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ERIC Number: ED335219
Record Type: RIE
Publication Date: 1991-Apr
Pages: 27
Abstractor: N/A
The Relationship of Children's Mathematical Knowledge to Their Understanding of Geographical Concepts.
Kaplan, Rochelle G.
Mathematical concepts presented within disciplines outside mathematics are either assumed to be already familiar to the students, or else, they are regarded as being peripheral to the appreciation of the content of the nonmathematical lesson. Because it is routinely included without regard for possible students' interpretations, the mathematical information may actually contribute to students' misconceptions rather than the students' enrichment in both the mathematics and the other discipline. Directly related to this situation is the national concern about geographical illiteracy among students, particularly with respect to its origins within the classroom setting. A study postulated that students' levels of conception (or misconception) in mathematics are associated with the extent of their accuracy in interpreting geographic problems and that particular forms of mathematical competence are highly associated with geographic knowledge. After the collection of representative text materials for grades 3-6, interview protocols consisting of "matching" mathematics and geography tasks were prepared for 64 students (8 boys and 8 girls from each grade) from two schools in a middle-class suburban public school district in northern New Jersey. Results of quantitatively scored interviews indicated a significant positive correlation on overall performance between mathematics tasks and geography tasks. However, although both computational skills and conceptual understanding contributed significantly to this correlation, there was a trend for the relationship between computation and geography performance to decrease in the higher grades, whereas the relationship between conceptual understanding in mathematics and geography performance tended to increase with grade level. (JJK)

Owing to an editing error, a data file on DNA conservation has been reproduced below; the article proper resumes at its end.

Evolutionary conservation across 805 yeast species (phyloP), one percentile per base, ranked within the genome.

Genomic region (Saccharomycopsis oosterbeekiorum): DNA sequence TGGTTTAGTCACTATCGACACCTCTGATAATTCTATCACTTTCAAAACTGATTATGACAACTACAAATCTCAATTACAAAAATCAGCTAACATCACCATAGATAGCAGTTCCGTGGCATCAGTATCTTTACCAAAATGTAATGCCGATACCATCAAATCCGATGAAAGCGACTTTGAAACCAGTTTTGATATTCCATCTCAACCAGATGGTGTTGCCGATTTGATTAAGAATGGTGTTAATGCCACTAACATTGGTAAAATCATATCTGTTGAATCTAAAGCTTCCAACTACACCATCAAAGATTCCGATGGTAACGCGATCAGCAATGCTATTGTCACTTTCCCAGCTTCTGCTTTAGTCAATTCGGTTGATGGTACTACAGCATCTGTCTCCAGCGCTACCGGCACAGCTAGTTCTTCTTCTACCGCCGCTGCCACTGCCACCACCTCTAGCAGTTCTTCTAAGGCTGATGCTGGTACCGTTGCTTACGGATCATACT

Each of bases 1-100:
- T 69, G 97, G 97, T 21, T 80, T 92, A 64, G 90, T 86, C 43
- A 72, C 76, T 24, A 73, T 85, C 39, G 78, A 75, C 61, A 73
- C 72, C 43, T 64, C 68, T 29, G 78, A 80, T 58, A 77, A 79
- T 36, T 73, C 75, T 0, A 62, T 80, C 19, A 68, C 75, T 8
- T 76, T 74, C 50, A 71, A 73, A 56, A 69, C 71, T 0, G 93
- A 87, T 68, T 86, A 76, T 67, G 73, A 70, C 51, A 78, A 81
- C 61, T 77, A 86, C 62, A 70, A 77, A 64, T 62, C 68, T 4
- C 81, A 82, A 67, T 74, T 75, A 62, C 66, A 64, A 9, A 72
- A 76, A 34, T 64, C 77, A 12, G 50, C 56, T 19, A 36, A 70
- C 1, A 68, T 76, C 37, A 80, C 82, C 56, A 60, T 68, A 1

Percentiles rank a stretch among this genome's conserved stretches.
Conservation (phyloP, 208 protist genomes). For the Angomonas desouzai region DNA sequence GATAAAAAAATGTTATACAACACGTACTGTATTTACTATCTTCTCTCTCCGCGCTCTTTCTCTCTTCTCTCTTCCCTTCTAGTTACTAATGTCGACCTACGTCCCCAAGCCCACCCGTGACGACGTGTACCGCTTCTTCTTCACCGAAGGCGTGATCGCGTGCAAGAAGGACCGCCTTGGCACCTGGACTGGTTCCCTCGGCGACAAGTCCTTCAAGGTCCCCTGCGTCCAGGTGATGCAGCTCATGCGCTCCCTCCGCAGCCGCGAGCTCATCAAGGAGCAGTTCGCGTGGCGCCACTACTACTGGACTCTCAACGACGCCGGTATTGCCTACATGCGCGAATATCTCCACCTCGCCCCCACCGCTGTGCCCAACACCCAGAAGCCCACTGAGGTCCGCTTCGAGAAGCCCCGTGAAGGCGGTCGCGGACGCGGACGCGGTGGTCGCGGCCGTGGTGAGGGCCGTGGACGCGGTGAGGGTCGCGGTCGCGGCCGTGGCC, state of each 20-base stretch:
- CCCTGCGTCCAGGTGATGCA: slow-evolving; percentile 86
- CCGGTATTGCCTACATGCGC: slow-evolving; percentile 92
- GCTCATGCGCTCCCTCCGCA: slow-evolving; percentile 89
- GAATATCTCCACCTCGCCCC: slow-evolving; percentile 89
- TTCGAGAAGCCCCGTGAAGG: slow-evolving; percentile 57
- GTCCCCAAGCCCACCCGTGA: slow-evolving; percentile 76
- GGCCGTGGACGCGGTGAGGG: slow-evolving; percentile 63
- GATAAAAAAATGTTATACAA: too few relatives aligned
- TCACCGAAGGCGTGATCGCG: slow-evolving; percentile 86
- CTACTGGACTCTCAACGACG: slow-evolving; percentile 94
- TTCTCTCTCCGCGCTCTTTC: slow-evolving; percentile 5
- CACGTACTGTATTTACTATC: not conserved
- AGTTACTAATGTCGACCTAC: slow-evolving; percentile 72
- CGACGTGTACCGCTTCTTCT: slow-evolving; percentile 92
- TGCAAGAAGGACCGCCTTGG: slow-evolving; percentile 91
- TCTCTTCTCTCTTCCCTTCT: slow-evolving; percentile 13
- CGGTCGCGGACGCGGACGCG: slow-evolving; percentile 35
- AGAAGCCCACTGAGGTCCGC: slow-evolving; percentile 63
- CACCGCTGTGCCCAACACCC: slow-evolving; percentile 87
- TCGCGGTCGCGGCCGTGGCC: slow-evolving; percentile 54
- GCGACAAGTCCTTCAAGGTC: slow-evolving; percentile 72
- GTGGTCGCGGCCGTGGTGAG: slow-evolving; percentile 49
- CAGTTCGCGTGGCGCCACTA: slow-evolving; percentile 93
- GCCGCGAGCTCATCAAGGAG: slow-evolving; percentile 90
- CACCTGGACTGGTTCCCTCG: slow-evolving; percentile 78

Publication Type: Reports - Research; Speeches/Meeting Papers; Tests/Questionnaires
Education Level: N/A
Audience: N/A
Language: English
Sponsor: N/A
Authoring Institution: N/A
Grant or Contract Numbers: N/A
Note: Paper presented at the Annual Meeting of the American Educational Research Association (Chicago, IL, April 3-7, 1991).